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The news of the Equifax data breach is dominating headlines as it appears approximately 143 million American consumers are at risk of identity theft. There are already over 60 class action lawsuits filed in 26 states. Additionally, some state attorney generals have announced lawsuits claiming Equifax has violated state laws by not protecting people’s personal data.

Equifax, based in Atlanta, GA, is one of the largest consumer credit reporting agencies, yielding nearly $3.1 billion in annual revenue. It services 820 million consumers and 91 million businesses throughout the world. On September 7, 2017, the company announced that the cyberattack had occurred. Allegedly Equifax learned of the breach on July 29. The hackers have gained access to such sensitive consumer information as:

  • Names
  • Social security numbers
  • Birth dates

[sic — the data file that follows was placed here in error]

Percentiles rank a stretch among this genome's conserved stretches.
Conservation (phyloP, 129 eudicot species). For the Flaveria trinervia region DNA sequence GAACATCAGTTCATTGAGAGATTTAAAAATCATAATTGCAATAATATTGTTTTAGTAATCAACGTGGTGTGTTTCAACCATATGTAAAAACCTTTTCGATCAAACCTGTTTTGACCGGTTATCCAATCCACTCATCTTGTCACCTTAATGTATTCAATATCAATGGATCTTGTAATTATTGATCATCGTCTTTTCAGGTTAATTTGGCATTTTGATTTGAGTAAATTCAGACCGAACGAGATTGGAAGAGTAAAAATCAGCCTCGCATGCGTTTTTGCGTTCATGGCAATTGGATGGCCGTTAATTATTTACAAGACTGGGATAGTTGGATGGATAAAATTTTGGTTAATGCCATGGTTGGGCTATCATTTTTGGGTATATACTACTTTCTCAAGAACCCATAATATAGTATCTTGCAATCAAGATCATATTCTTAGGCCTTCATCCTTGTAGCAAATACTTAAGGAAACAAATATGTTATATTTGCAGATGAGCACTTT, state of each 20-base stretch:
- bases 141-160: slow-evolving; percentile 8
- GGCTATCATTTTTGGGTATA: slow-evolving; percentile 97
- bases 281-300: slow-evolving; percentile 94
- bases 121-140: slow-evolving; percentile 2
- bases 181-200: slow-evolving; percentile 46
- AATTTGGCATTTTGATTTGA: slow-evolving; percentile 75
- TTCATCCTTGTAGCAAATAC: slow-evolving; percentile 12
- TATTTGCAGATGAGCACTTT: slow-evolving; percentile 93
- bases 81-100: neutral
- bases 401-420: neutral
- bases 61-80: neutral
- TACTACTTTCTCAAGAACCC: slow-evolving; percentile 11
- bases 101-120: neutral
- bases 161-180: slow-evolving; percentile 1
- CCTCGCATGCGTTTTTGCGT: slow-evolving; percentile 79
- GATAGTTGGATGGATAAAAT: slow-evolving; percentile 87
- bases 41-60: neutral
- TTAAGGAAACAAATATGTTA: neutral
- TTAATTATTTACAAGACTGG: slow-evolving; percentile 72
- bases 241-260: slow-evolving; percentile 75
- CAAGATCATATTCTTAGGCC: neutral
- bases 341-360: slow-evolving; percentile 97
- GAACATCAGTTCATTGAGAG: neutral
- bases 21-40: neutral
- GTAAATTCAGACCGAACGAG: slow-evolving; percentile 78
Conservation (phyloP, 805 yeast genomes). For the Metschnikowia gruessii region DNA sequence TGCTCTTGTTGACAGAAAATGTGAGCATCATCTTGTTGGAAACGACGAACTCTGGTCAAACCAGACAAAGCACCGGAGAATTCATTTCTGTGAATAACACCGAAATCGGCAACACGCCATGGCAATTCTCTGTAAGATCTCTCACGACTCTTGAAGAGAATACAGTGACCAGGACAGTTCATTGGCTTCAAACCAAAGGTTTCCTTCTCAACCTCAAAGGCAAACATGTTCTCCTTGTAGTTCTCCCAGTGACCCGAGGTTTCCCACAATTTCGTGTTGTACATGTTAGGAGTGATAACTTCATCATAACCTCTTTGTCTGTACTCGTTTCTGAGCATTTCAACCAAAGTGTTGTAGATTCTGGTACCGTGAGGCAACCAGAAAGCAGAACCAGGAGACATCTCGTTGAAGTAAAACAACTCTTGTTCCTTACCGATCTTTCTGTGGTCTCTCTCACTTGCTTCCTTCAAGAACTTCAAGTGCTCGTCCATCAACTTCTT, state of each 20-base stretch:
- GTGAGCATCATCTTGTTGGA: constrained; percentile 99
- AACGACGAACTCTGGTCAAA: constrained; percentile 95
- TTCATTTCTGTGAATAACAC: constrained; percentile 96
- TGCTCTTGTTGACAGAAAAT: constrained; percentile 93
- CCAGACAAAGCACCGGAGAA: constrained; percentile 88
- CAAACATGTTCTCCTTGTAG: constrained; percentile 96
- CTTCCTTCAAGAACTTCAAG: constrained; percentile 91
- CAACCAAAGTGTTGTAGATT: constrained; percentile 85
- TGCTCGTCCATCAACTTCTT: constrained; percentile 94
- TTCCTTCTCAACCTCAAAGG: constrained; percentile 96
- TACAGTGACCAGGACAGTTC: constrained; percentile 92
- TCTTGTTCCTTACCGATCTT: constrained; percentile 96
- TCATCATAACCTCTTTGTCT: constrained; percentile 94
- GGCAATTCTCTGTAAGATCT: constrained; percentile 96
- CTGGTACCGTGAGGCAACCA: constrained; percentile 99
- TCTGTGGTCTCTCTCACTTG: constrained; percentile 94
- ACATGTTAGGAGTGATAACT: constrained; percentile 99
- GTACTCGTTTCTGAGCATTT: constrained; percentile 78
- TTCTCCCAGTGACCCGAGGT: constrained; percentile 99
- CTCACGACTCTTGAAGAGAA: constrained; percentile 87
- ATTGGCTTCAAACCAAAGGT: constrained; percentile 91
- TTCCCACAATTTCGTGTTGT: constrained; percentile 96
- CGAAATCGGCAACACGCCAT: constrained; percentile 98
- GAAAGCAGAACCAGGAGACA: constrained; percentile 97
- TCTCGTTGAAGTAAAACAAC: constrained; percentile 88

• Addresses
  • Driver’s license numbers
  • Credit card numbers

Because up to 45% of the adult population in the U. S. was affected, it is advised that consumers should visit Equifax’s website, (on a secure connection) to see if their information has been exposed. According to the Federal Trade Commission, consumers should also:

  • check credit reports
  • monitor bank and credit card accounts
  • consider placing a credit freeze on opening new accounts
  • consider placing a fraud alert on your account

Equifax is facing considerable outcry from the public because its business is completely focused on data security. Equifax has previously identified lesser security breaches in the past (2013 and 2016), and many argue that these breaches should have led to more stringent security monitoring by the company. Additionally, consumers are suspect of the fact that Equifax waited over five weeks to disclose the breach to the public. These points are leading many to consider legal action against Equifax claiming that Equifax failed to safeguard personal information and that Equifax used substandard security practices in protecting its consumers.

If you have been put at risk for current and future identity theft as the result of the Equinox failing to secure your sensitive personal data, you may want to talk to a lawyer familiar with the legal issues surrounding the data breach. Feel free to contact attorney Brett Oppenheimer by phone, (502)242-8877 or fill out a contact form found on this web page.

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